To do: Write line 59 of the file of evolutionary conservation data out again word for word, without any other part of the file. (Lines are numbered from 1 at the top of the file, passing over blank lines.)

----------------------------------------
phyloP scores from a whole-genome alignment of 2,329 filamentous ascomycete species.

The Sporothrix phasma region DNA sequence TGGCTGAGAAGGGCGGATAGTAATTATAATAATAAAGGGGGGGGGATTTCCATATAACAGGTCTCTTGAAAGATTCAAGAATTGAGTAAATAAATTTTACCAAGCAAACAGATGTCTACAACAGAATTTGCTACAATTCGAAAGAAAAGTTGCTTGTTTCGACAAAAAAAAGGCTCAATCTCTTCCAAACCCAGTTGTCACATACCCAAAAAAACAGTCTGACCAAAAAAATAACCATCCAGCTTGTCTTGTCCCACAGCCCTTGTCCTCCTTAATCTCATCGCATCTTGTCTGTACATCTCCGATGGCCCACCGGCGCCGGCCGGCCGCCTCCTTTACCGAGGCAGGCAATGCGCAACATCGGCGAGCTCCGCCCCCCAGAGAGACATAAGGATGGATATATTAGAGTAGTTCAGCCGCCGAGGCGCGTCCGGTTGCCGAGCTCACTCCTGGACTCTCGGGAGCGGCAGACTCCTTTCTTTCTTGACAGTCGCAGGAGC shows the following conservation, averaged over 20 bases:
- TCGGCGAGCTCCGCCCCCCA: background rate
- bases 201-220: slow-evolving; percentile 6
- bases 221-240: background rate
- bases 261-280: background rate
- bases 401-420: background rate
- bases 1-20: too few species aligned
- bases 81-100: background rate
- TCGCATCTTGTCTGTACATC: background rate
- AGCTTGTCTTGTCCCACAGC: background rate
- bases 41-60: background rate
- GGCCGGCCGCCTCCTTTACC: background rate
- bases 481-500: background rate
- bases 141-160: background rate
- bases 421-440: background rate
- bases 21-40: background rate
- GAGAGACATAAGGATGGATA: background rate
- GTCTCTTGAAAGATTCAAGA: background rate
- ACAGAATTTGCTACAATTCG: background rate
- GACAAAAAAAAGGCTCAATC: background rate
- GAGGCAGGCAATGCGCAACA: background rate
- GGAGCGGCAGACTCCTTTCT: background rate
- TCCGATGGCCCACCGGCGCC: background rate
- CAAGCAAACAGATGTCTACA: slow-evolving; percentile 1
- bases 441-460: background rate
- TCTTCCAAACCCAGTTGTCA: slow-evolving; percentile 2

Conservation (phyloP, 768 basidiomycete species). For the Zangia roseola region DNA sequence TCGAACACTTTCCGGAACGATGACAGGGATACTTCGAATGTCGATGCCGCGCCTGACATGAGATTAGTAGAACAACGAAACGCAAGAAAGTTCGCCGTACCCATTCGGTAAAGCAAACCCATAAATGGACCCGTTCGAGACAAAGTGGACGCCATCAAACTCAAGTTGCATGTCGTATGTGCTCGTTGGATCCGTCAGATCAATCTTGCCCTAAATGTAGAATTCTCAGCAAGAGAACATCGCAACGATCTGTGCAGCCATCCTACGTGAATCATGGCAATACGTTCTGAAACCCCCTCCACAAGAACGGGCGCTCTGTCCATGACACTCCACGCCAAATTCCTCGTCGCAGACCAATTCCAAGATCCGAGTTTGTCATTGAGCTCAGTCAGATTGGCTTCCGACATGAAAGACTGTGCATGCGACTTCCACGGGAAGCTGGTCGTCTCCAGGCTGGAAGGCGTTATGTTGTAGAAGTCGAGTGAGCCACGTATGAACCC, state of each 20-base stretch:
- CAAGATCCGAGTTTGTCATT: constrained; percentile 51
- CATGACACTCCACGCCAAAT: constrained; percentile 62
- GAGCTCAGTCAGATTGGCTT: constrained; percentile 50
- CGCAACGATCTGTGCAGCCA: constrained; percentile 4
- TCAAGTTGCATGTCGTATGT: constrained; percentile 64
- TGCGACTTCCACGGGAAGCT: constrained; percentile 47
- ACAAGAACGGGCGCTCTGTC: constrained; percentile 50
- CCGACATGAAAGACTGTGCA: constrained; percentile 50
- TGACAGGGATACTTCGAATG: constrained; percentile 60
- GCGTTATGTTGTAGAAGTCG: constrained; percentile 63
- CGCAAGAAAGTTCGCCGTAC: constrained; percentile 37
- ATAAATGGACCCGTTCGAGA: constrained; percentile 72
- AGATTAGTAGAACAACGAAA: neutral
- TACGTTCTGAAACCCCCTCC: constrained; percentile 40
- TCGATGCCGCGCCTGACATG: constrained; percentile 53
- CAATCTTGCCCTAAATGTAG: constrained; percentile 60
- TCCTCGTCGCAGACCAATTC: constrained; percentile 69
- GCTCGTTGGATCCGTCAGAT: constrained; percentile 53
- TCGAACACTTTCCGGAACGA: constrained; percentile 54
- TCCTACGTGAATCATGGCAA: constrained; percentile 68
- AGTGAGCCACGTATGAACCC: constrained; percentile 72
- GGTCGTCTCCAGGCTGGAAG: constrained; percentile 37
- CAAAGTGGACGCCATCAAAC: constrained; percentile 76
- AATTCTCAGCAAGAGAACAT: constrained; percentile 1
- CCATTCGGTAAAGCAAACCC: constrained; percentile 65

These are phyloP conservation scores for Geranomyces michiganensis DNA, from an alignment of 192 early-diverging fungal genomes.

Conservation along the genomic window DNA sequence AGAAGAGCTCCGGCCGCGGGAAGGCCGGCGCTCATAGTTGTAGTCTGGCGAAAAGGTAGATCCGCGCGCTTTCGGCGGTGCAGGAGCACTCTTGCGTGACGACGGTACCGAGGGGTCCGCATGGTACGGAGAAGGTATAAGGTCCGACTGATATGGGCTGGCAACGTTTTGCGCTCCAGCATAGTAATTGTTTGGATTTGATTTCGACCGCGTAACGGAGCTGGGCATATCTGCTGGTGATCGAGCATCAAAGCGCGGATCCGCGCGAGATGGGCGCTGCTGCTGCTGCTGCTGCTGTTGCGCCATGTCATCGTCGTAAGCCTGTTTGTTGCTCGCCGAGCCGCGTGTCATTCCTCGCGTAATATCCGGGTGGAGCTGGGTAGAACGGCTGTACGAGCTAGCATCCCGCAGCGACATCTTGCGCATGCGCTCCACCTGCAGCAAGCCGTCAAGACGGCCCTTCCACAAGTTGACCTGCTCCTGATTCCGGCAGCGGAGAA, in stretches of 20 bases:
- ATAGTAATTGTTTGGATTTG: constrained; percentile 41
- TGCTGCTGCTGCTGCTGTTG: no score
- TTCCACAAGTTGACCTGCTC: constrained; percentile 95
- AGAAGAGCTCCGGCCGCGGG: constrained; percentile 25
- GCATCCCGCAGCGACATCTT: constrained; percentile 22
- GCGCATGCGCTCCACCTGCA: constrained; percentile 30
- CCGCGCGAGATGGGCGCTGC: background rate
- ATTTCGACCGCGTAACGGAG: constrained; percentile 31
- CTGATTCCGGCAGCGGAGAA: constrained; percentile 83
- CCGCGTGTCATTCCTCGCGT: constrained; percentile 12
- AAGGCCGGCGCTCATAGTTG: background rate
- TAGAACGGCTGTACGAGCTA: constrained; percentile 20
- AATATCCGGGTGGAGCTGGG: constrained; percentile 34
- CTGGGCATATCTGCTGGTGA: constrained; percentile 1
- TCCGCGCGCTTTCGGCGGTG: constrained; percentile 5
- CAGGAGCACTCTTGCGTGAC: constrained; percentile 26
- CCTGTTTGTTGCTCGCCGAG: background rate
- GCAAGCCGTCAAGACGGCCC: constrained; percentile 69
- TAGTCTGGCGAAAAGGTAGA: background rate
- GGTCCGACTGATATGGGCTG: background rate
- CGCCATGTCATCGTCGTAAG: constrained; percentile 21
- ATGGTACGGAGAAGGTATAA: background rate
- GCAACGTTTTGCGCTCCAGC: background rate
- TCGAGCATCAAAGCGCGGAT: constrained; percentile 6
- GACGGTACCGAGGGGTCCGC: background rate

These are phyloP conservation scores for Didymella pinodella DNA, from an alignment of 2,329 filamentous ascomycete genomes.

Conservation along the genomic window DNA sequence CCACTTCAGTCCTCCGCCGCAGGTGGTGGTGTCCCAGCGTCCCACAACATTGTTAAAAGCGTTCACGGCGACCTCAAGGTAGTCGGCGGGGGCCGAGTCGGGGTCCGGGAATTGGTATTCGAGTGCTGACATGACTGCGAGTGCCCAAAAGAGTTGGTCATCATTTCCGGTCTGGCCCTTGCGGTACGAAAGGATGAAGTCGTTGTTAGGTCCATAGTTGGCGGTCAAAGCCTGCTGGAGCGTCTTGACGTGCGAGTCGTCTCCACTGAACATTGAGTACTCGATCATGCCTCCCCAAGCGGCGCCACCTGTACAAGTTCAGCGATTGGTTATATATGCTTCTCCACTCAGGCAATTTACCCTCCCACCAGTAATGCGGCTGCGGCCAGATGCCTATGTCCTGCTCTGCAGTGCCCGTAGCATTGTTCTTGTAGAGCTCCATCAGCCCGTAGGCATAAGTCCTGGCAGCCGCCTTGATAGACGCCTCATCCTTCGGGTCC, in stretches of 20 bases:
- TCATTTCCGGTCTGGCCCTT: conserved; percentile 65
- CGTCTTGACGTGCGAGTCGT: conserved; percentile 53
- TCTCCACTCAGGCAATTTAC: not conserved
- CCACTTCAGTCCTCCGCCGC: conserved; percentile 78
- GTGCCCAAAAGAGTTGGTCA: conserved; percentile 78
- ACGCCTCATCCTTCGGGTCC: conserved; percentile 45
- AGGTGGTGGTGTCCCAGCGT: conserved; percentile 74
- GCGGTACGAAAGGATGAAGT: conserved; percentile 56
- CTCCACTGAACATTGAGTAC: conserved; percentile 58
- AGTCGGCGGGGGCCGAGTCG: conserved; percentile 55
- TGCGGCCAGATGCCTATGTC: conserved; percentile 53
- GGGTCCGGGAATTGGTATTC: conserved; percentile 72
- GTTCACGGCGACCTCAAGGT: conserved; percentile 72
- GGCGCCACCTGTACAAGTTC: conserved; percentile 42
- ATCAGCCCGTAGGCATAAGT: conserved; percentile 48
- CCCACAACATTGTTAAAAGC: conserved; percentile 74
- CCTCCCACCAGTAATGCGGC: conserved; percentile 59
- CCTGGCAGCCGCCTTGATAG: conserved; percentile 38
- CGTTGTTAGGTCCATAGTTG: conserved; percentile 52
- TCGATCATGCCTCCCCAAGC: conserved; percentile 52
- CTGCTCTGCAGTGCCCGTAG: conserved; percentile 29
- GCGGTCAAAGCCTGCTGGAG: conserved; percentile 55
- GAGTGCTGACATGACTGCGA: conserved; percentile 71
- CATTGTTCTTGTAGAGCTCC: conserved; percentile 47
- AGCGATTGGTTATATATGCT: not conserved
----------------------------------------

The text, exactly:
- AGAAGAGCTCCGGCCGCGGG: constrained; percentile 25